6 Essential Nutrients that Your Cat Needs to Thrive

6 ESSENTIAL NUTRIENTS THAT YOUR CAT NEEDS TO THRIVE

Nutrition plays a great role in everyone’s health. Each food or liquid consumed contains certain nutrition which is very necessary for our physical and mental development. Cats, just like humans, require a biologically appropriate diet that satisfies all of their nutritional needs to thrive. In this article, you will learn about the basic yet the most important nutrition tips to nourish your feline friends’ health- 6 essential nutrients that your cat needs.

What Are the Essential Nutrients that a Cat Needs?

Every good pet food ingredient contains some important nutrition like proteins, fats, carbohydrates, water, vitamins and minerals. All these play a different role in building a cat’s body and keeping it healthy.

Let us look further into each of these essential nutrients for cats:

1. Animal Protein

Cats are obligate carnivores! Therefore, animal protein is number one on the list.

Protein is a macronutrient that provides calories or energy. There are three macronutrients i.e., proteins, fats and carbohydrates.

Among the three macronutrients, protein is cats’ most important source of energy. Cats have a dietary macronutrients intake target of approximately 52% of their daily energy intake from proteins, 36% from fats and 12% from carbohydrates.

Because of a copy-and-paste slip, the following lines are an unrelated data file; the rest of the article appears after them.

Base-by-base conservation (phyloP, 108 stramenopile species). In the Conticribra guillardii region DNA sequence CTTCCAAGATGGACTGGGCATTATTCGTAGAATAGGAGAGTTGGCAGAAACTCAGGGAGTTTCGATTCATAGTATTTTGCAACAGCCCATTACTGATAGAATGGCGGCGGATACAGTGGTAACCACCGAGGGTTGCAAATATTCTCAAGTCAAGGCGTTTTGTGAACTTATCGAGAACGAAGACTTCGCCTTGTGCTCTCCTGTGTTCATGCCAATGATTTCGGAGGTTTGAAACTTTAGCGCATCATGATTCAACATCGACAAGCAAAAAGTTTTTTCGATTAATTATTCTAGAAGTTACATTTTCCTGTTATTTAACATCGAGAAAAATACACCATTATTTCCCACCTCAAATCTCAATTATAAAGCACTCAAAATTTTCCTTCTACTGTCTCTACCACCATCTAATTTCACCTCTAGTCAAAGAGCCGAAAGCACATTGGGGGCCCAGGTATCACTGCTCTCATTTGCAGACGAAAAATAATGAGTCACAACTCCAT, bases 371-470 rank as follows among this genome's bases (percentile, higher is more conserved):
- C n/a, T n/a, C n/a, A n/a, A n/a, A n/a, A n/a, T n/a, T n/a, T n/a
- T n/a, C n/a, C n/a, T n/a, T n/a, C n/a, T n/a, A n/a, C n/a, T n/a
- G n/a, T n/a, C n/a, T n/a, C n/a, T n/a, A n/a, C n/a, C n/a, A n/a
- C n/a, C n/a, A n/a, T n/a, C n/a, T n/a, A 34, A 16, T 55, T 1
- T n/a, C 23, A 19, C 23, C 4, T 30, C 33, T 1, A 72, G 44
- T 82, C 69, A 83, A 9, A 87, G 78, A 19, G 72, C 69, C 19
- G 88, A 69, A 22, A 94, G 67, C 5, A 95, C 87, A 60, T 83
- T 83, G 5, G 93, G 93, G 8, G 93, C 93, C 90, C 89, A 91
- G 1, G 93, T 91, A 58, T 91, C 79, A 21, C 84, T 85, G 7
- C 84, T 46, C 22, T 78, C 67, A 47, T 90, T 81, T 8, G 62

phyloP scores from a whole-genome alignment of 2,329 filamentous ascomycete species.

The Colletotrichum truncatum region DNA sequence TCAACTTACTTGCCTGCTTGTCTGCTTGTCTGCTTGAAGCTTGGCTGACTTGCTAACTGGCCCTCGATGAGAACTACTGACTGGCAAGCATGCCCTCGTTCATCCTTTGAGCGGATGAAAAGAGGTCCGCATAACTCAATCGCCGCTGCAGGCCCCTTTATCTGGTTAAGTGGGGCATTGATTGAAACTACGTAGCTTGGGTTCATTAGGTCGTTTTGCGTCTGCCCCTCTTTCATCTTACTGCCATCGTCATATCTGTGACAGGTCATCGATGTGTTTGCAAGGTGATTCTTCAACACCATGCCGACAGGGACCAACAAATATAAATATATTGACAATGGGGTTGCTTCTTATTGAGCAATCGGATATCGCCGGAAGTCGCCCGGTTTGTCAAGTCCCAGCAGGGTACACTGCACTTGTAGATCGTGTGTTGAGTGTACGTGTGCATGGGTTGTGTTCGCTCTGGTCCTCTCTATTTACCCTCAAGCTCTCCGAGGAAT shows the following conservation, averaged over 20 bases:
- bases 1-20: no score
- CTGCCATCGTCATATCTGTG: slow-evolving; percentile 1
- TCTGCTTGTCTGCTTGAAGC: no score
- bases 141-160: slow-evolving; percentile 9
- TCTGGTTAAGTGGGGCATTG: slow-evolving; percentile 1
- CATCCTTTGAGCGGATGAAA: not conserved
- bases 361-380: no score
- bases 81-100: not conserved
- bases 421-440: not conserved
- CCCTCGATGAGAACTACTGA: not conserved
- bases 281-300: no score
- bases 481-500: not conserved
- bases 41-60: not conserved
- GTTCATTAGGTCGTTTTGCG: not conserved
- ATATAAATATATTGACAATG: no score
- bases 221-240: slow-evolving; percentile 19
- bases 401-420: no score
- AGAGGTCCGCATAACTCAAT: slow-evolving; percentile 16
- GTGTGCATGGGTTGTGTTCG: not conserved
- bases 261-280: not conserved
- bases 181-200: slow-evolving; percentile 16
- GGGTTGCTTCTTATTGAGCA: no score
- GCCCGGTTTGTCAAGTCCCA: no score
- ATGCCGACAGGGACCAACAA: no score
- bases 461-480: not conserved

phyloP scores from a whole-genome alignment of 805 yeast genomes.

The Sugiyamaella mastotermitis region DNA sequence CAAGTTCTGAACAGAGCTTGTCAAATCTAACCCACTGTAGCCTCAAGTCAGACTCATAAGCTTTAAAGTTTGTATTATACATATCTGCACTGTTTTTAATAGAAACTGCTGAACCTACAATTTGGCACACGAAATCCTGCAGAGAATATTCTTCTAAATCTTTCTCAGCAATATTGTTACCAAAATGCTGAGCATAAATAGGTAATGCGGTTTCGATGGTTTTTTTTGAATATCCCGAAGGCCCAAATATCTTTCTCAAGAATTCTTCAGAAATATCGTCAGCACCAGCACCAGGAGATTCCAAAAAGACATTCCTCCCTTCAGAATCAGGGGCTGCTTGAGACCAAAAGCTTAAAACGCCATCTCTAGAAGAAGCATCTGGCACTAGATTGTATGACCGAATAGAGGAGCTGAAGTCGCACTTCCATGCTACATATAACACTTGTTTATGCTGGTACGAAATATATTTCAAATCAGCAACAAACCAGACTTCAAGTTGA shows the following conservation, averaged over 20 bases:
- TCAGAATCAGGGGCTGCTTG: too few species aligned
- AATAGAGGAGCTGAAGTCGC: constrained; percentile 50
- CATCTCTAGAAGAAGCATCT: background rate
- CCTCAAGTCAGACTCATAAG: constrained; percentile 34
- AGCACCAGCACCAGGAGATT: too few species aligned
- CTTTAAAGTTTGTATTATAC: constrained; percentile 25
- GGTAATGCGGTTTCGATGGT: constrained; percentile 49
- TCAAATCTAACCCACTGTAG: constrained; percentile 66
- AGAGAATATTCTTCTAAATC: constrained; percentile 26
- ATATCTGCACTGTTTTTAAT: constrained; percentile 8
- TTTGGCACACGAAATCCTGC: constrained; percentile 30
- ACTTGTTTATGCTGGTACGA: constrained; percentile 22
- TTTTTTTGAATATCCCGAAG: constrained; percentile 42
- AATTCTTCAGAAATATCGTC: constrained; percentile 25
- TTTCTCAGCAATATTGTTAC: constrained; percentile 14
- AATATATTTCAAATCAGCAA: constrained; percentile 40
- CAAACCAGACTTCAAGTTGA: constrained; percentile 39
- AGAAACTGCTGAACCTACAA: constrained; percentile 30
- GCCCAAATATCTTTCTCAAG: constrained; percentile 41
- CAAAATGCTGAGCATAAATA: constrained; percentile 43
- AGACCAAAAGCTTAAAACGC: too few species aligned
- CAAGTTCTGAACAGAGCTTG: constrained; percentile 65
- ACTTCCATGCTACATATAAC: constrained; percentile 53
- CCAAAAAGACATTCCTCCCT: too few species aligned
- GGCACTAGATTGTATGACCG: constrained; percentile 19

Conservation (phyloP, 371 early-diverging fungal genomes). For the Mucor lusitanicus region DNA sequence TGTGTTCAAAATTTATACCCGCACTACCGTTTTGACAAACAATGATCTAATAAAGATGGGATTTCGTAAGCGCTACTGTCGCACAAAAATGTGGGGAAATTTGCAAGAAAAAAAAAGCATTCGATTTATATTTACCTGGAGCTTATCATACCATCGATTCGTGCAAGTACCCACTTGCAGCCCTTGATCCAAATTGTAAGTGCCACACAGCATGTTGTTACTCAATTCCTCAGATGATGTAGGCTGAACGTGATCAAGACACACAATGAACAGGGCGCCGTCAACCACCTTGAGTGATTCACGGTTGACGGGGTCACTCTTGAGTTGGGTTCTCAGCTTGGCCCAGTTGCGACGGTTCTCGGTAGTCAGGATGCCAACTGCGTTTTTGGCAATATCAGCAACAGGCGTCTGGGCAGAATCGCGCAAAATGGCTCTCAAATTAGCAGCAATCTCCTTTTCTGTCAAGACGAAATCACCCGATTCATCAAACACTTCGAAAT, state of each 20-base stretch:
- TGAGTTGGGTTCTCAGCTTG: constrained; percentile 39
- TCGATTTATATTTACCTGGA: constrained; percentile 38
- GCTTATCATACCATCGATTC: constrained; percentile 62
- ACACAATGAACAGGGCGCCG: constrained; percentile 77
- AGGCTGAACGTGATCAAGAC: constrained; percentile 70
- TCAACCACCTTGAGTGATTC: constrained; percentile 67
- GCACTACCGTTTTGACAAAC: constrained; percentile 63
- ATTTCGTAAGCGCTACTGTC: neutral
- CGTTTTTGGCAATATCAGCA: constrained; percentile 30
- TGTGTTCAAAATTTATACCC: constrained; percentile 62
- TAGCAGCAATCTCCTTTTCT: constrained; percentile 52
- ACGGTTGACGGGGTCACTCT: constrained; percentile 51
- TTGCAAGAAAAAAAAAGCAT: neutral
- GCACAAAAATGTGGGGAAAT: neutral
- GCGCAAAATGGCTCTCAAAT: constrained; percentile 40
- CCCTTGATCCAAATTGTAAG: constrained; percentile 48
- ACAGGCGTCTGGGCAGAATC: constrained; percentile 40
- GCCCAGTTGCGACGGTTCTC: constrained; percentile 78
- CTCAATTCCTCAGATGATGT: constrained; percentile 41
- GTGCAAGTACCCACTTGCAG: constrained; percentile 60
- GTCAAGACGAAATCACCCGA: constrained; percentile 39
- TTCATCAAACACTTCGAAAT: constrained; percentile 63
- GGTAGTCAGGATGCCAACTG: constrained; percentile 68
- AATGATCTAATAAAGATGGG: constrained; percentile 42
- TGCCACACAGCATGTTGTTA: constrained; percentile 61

Protein exists throughout the body—in skin, hair, tendons, muscle, bone and virtually every other body part or tissue. It is made up of long chains of amino acids. Cats can obtain all the essential amino acids such as methionine, arginine and taurine from animal protein.

Deficiencies of any of the essential amino acids can cause serious health issues. For example, a cat may suffer from blindness, heart disease and poor growth performance in the shortage of taurine.

Hence, it is important to ensure that your cat’s diet contains sufficient high-quality protein from the animal.

How Much Protein Does My Cat Need?

According to The Association of American Feed Control Officials (“AAFCO”), at minimum, cat food for adult maintenance should contain 26% of crude protein on a dry matter basis, while a minimum of 30% for growth and reproduction life stages.